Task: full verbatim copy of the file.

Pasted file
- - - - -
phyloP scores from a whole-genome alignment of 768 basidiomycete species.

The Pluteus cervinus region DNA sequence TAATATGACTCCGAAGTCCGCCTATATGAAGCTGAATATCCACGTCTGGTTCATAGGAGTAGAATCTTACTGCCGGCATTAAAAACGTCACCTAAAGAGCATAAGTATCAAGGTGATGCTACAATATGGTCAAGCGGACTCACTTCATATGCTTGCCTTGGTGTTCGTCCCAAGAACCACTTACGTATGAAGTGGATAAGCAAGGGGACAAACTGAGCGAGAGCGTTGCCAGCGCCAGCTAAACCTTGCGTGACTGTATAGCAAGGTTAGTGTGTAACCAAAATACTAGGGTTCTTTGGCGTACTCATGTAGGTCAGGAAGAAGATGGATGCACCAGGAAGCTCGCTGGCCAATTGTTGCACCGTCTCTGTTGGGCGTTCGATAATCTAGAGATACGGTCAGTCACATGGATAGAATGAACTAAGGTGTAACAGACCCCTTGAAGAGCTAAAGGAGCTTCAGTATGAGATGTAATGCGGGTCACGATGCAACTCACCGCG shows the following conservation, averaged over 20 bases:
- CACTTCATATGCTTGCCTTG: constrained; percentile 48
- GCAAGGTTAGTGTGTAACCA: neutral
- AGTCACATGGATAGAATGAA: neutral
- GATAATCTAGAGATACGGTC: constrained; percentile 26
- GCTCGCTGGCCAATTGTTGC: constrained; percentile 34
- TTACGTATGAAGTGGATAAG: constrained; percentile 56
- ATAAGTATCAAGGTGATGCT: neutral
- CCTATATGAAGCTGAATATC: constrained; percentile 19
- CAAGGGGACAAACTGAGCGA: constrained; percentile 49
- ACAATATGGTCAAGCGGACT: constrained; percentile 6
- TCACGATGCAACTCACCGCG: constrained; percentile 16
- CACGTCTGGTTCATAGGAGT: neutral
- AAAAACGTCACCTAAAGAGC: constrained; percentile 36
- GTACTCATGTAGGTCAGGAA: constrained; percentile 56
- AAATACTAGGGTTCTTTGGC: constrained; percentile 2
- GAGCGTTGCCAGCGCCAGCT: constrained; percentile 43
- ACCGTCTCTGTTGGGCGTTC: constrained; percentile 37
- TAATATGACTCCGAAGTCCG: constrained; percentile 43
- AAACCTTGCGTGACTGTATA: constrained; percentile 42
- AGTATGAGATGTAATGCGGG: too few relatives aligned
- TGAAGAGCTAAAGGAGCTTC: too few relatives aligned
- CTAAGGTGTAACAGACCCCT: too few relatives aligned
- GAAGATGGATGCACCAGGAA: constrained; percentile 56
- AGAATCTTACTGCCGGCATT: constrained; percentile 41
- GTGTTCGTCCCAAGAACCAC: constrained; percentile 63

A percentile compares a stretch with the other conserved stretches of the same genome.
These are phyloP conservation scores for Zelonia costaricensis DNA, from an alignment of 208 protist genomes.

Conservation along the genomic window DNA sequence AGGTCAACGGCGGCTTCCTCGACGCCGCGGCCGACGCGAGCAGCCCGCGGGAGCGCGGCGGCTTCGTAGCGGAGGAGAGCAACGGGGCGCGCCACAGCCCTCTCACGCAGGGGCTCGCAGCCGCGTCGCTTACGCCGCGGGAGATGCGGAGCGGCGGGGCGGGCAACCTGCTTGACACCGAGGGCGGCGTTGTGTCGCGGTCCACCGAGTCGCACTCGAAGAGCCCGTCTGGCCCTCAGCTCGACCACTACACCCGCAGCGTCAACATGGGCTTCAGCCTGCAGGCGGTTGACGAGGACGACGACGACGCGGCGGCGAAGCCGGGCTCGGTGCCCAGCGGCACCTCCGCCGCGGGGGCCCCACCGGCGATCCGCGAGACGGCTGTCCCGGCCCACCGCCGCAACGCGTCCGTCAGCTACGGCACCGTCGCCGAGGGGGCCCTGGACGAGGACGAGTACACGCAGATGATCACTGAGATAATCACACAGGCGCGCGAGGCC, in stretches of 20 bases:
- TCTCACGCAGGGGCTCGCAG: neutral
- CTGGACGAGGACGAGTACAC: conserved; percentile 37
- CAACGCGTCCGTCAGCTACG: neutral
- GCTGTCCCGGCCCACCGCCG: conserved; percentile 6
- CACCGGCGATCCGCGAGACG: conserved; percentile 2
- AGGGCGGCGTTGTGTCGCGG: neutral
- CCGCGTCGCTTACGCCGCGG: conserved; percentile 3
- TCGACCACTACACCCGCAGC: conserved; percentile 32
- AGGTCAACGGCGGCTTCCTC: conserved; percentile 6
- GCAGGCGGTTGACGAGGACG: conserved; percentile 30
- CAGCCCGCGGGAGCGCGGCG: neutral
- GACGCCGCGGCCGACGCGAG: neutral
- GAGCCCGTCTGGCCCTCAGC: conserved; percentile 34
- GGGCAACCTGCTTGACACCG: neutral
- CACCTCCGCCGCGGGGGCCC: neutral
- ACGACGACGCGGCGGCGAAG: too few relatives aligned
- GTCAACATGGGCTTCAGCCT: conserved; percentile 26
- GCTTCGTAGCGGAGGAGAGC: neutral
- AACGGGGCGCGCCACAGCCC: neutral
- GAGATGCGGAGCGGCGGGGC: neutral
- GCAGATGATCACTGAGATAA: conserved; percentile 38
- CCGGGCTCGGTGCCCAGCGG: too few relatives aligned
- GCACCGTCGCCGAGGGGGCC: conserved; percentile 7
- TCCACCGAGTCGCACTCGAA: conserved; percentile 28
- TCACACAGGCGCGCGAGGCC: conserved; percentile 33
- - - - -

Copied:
phyloP scores from a whole-genome alignment of 768 basidiomycete species.

The Pluteus cervinus region DNA sequence TAATATGACTCCGAAGTCCGCCTATATGAAGCTGAATATCCACGTCTGGTTCATAGGAGTAGAATCTTACTGCCGGCATTAAAAACGTCACCTAAAGAGCATAAGTATCAAGGTGATGCTACAATATGGTCAAGCGGACTCACTTCATATGCTTGCCTTGGTGTTCGTCCCAAGAACCACTTACGTATGAAGTGGATAAGCAAGGGGACAAACTGAGCGAGAGCGTTGCCAGCGCCAGCTAAACCTTGCGTGACTGTATAGCAAGGTTAGTGTGTAACCAAAATACTAGGGTTCTTTGGCGTACTCATGTAGGTCAGGAAGAAGATGGATGCACCAGGAAGCTCGCTGGCCAATTGTTGCACCGTCTCTGTTGGGCGTTCGATAATCTAGAGATACGGTCAGTCACATGGATAGAATGAACTAAGGTGTAACAGACCCCTTGAAGAGCTAAAGGAGCTTCAGTATGAGATGTAATGCGGGTCACGATGCAACTCACCGCG shows the following conservation, averaged over 20 bases:
- CACTTCATATGCTTGCCTTG: constrained; percentile 48
- GCAAGGTTAGTGTGTAACCA: neutral
- AGTCACATGGATAGAATGAA: neutral
- GATAATCTAGAGATACGGTC: constrained; percentile 26
- GCTCGCTGGCCAATTGTTGC: constrained; percentile 34
- TTACGTATGAAGTGGATAAG: constrained; percentile 56
- ATAAGTATCAAGGTGATGCT: neutral
- CCTATATGAAGCTGAATATC: constrained; percentile 19
- CAAGGGGACAAACTGAGCGA: constrained; percentile 49
- ACAATATGGTCAAGCGGACT: constrained; percentile 6
- TCACGATGCAACTCACCGCG: constrained; percentile 16
- CACGTCTGGTTCATAGGAGT: neutral
- AAAAACGTCACCTAAAGAGC: constrained; percentile 36
- GTACTCATGTAGGTCAGGAA: constrained; percentile 56
- AAATACTAGGGTTCTTTGGC: constrained; percentile 2
- GAGCGTTGCCAGCGCCAGCT: constrained; percentile 43
- ACCGTCTCTGTTGGGCGTTC: constrained; percentile 37
- TAATATGACTCCGAAGTCCG: constrained; percentile 43
- AAACCTTGCGTGACTGTATA: constrained; percentile 42
- AGTATGAGATGTAATGCGGG: too few relatives aligned
- TGAAGAGCTAAAGGAGCTTC: too few relatives aligned
- CTAAGGTGTAACAGACCCCT: too few relatives aligned
- GAAGATGGATGCACCAGGAA: constrained; percentile 56
- AGAATCTTACTGCCGGCATT: constrained; percentile 41
- GTGTTCGTCCCAAGAACCAC: constrained; percentile 63

A percentile compares a stretch with the other conserved stretches of the same genome.
These are phyloP conservation scores for Zelonia costaricensis DNA, from an alignment of 208 protist genomes.

Conservation along the genomic window DNA sequence AGGTCAACGGCGGCTTCCTCGACGCCGCGGCCGACGCGAGCAGCCCGCGGGAGCGCGGCGGCTTCGTAGCGGAGGAGAGCAACGGGGCGCGCCACAGCCCTCTCACGCAGGGGCTCGCAGCCGCGTCGCTTACGCCGCGGGAGATGCGGAGCGGCGGGGCGGGCAACCTGCTTGACACCGAGGGCGGCGTTGTGTCGCGGTCCACCGAGTCGCACTCGAAGAGCCCGTCTGGCCCTCAGCTCGACCACTACACCCGCAGCGTCAACATGGGCTTCAGCCTGCAGGCGGTTGACGAGGACGACGACGACGCGGCGGCGAAGCCGGGCTCGGTGCCCAGCGGCACCTCCGCCGCGGGGGCCCCACCGGCGATCCGCGAGACGGCTGTCCCGGCCCACCGCCGCAACGCGTCCGTCAGCTACGGCACCGTCGCCGAGGGGGCCCTGGACGAGGACGAGTACACGCAGATGATCACTGAGATAATCACACAGGCGCGCGAGGCC, in stretches of 20 bases:
- TCTCACGCAGGGGCTCGCAG: neutral
- CTGGACGAGGACGAGTACAC: conserved; percentile 37
- CAACGCGTCCGTCAGCTACG: neutral
- GCTGTCCCGGCCCACCGCCG: conserved; percentile 6
- CACCGGCGATCCGCGAGACG: conserved; percentile 2
- AGGGCGGCGTTGTGTCGCGG: neutral
- CCGCGTCGCTTACGCCGCGG: conserved; percentile 3
- TCGACCACTACACCCGCAGC: conserved; percentile 32
- AGGTCAACGGCGGCTTCCTC: conserved; percentile 6
- GCAGGCGGTTGACGAGGACG: conserved; percentile 30
- CAGCCCGCGGGAGCGCGGCG: neutral
- GACGCCGCGGCCGACGCGAG: neutral
- GAGCCCGTCTGGCCCTCAGC: conserved; percentile 34
- GGGCAACCTGCTTGACACCG: neutral
- CACCTCCGCCGCGGGGGCCC: neutral
- ACGACGACGCGGCGGCGAAG: too few relatives aligned
- GTCAACATGGGCTTCAGCCT: conserved; percentile 26
- GCTTCGTAGCGGAGGAGAGC: neutral
- AACGGGGCGCGCCACAGCCC: neutral
- GAGATGCGGAGCGGCGGGGC: neutral
- GCAGATGATCACTGAGATAA: conserved; percentile 38
- CCGGGCTCGGTGCCCAGCGG: too few relatives aligned
- GCACCGTCGCCGAGGGGGCC: conserved; percentile 7
- TCCACCGAGTCGCACTCGAA: conserved; percentile 28
- TCACACAGGCGCGCGAGGCC: conserved; percentile 33